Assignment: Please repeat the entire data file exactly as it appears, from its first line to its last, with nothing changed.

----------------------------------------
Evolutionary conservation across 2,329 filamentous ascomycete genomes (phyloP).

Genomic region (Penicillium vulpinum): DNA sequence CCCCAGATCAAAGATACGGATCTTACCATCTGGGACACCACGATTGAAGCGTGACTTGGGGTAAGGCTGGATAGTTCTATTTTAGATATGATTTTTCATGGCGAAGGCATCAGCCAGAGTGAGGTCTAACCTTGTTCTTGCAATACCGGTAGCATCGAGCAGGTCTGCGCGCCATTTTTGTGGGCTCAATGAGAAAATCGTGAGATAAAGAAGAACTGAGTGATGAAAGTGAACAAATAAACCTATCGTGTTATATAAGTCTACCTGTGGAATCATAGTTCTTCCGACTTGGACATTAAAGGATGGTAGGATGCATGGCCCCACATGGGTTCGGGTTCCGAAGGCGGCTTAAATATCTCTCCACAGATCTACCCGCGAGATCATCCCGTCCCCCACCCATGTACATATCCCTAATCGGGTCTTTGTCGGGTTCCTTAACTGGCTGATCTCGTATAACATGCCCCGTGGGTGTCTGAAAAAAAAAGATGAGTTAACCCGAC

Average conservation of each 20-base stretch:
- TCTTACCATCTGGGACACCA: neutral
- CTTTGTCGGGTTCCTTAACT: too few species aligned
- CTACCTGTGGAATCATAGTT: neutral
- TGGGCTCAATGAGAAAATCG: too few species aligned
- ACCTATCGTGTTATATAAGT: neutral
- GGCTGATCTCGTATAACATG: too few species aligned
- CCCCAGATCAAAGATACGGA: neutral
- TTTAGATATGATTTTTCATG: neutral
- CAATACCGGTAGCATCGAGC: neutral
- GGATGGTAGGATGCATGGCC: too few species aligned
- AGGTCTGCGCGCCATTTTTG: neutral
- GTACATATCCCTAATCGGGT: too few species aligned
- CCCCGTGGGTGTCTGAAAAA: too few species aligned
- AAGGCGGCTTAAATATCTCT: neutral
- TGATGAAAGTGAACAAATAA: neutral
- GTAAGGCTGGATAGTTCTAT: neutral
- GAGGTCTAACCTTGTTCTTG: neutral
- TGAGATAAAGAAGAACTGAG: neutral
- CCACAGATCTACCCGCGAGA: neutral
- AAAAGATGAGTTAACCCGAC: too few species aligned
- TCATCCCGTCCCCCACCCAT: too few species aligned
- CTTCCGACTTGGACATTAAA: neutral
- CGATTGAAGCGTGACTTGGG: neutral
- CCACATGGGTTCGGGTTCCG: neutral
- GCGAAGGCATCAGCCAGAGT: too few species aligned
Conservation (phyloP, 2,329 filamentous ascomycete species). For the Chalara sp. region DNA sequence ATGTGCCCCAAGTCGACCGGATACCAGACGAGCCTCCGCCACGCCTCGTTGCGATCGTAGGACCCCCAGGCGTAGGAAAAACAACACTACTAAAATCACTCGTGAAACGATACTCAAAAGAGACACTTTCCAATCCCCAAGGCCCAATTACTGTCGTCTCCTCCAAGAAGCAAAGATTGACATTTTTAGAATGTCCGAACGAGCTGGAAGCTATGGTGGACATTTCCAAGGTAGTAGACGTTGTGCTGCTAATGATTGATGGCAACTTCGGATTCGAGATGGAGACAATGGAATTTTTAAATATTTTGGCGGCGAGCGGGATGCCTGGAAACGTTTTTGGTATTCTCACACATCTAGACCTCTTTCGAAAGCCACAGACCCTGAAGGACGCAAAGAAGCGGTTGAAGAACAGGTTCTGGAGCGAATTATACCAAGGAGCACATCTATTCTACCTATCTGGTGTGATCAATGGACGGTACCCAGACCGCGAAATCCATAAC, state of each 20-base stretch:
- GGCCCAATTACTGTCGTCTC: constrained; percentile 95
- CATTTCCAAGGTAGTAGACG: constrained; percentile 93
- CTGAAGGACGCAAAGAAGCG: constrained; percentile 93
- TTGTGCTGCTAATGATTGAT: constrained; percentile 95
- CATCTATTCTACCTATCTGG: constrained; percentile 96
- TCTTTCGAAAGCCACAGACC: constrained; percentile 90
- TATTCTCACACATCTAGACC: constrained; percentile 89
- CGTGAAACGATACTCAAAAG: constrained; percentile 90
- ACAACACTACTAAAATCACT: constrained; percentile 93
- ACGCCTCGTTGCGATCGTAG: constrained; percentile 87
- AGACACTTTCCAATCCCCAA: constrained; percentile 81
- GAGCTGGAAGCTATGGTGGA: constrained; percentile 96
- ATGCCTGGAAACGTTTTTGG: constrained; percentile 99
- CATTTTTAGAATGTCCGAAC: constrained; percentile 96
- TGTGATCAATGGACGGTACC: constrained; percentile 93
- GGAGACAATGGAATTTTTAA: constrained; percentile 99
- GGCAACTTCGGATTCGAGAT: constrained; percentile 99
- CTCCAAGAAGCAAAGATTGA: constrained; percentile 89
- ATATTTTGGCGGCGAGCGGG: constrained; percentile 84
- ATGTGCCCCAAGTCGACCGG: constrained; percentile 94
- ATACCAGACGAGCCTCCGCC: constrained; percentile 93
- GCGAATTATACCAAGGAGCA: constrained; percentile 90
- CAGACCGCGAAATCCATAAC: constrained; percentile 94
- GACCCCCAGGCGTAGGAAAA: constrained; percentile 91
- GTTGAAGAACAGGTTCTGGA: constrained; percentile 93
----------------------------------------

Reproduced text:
Evolutionary conservation across 2,329 filamentous ascomycete genomes (phyloP).

Genomic region (Penicillium vulpinum): DNA sequence CCCCAGATCAAAGATACGGATCTTACCATCTGGGACACCACGATTGAAGCGTGACTTGGGGTAAGGCTGGATAGTTCTATTTTAGATATGATTTTTCATGGCGAAGGCATCAGCCAGAGTGAGGTCTAACCTTGTTCTTGCAATACCGGTAGCATCGAGCAGGTCTGCGCGCCATTTTTGTGGGCTCAATGAGAAAATCGTGAGATAAAGAAGAACTGAGTGATGAAAGTGAACAAATAAACCTATCGTGTTATATAAGTCTACCTGTGGAATCATAGTTCTTCCGACTTGGACATTAAAGGATGGTAGGATGCATGGCCCCACATGGGTTCGGGTTCCGAAGGCGGCTTAAATATCTCTCCACAGATCTACCCGCGAGATCATCCCGTCCCCCACCCATGTACATATCCCTAATCGGGTCTTTGTCGGGTTCCTTAACTGGCTGATCTCGTATAACATGCCCCGTGGGTGTCTGAAAAAAAAAGATGAGTTAACCCGAC

Average conservation of each 20-base stretch:
- TCTTACCATCTGGGACACCA: neutral
- CTTTGTCGGGTTCCTTAACT: too few species aligned
- CTACCTGTGGAATCATAGTT: neutral
- TGGGCTCAATGAGAAAATCG: too few species aligned
- ACCTATCGTGTTATATAAGT: neutral
- GGCTGATCTCGTATAACATG: too few species aligned
- CCCCAGATCAAAGATACGGA: neutral
- TTTAGATATGATTTTTCATG: neutral
- CAATACCGGTAGCATCGAGC: neutral
- GGATGGTAGGATGCATGGCC: too few species aligned
- AGGTCTGCGCGCCATTTTTG: neutral
- GTACATATCCCTAATCGGGT: too few species aligned
- CCCCGTGGGTGTCTGAAAAA: too few species aligned
- AAGGCGGCTTAAATATCTCT: neutral
- TGATGAAAGTGAACAAATAA: neutral
- GTAAGGCTGGATAGTTCTAT: neutral
- GAGGTCTAACCTTGTTCTTG: neutral
- TGAGATAAAGAAGAACTGAG: neutral
- CCACAGATCTACCCGCGAGA: neutral
- AAAAGATGAGTTAACCCGAC: too few species aligned
- TCATCCCGTCCCCCACCCAT: too few species aligned
- CTTCCGACTTGGACATTAAA: neutral
- CGATTGAAGCGTGACTTGGG: neutral
- CCACATGGGTTCGGGTTCCG: neutral
- GCGAAGGCATCAGCCAGAGT: too few species aligned
Conservation (phyloP, 2,329 filamentous ascomycete species). For the Chalara sp. region DNA sequence ATGTGCCCCAAGTCGACCGGATACCAGACGAGCCTCCGCCACGCCTCGTTGCGATCGTAGGACCCCCAGGCGTAGGAAAAACAACACTACTAAAATCACTCGTGAAACGATACTCAAAAGAGACACTTTCCAATCCCCAAGGCCCAATTACTGTCGTCTCCTCCAAGAAGCAAAGATTGACATTTTTAGAATGTCCGAACGAGCTGGAAGCTATGGTGGACATTTCCAAGGTAGTAGACGTTGTGCTGCTAATGATTGATGGCAACTTCGGATTCGAGATGGAGACAATGGAATTTTTAAATATTTTGGCGGCGAGCGGGATGCCTGGAAACGTTTTTGGTATTCTCACACATCTAGACCTCTTTCGAAAGCCACAGACCCTGAAGGACGCAAAGAAGCGGTTGAAGAACAGGTTCTGGAGCGAATTATACCAAGGAGCACATCTATTCTACCTATCTGGTGTGATCAATGGACGGTACCCAGACCGCGAAATCCATAAC, state of each 20-base stretch:
- GGCCCAATTACTGTCGTCTC: constrained; percentile 95
- CATTTCCAAGGTAGTAGACG: constrained; percentile 93
- CTGAAGGACGCAAAGAAGCG: constrained; percentile 93
- TTGTGCTGCTAATGATTGAT: constrained; percentile 95
- CATCTATTCTACCTATCTGG: constrained; percentile 96
- TCTTTCGAAAGCCACAGACC: constrained; percentile 90
- TATTCTCACACATCTAGACC: constrained; percentile 89
- CGTGAAACGATACTCAAAAG: constrained; percentile 90
- ACAACACTACTAAAATCACT: constrained; percentile 93
- ACGCCTCGTTGCGATCGTAG: constrained; percentile 87
- AGACACTTTCCAATCCCCAA: constrained; percentile 81
- GAGCTGGAAGCTATGGTGGA: constrained; percentile 96
- ATGCCTGGAAACGTTTTTGG: constrained; percentile 99
- CATTTTTAGAATGTCCGAAC: constrained; percentile 96
- TGTGATCAATGGACGGTACC: constrained; percentile 93
- GGAGACAATGGAATTTTTAA: constrained; percentile 99
- GGCAACTTCGGATTCGAGAT: constrained; percentile 99
- CTCCAAGAAGCAAAGATTGA: constrained; percentile 89
- ATATTTTGGCGGCGAGCGGG: constrained; percentile 84
- ATGTGCCCCAAGTCGACCGG: constrained; percentile 94
- ATACCAGACGAGCCTCCGCC: constrained; percentile 93
- GCGAATTATACCAAGGAGCA: constrained; percentile 90
- CAGACCGCGAAATCCATAAC: constrained; percentile 94
- GACCCCCAGGCGTAGGAAAA: constrained; percentile 91
- GTTGAAGAACAGGTTCTGGA: constrained; percentile 93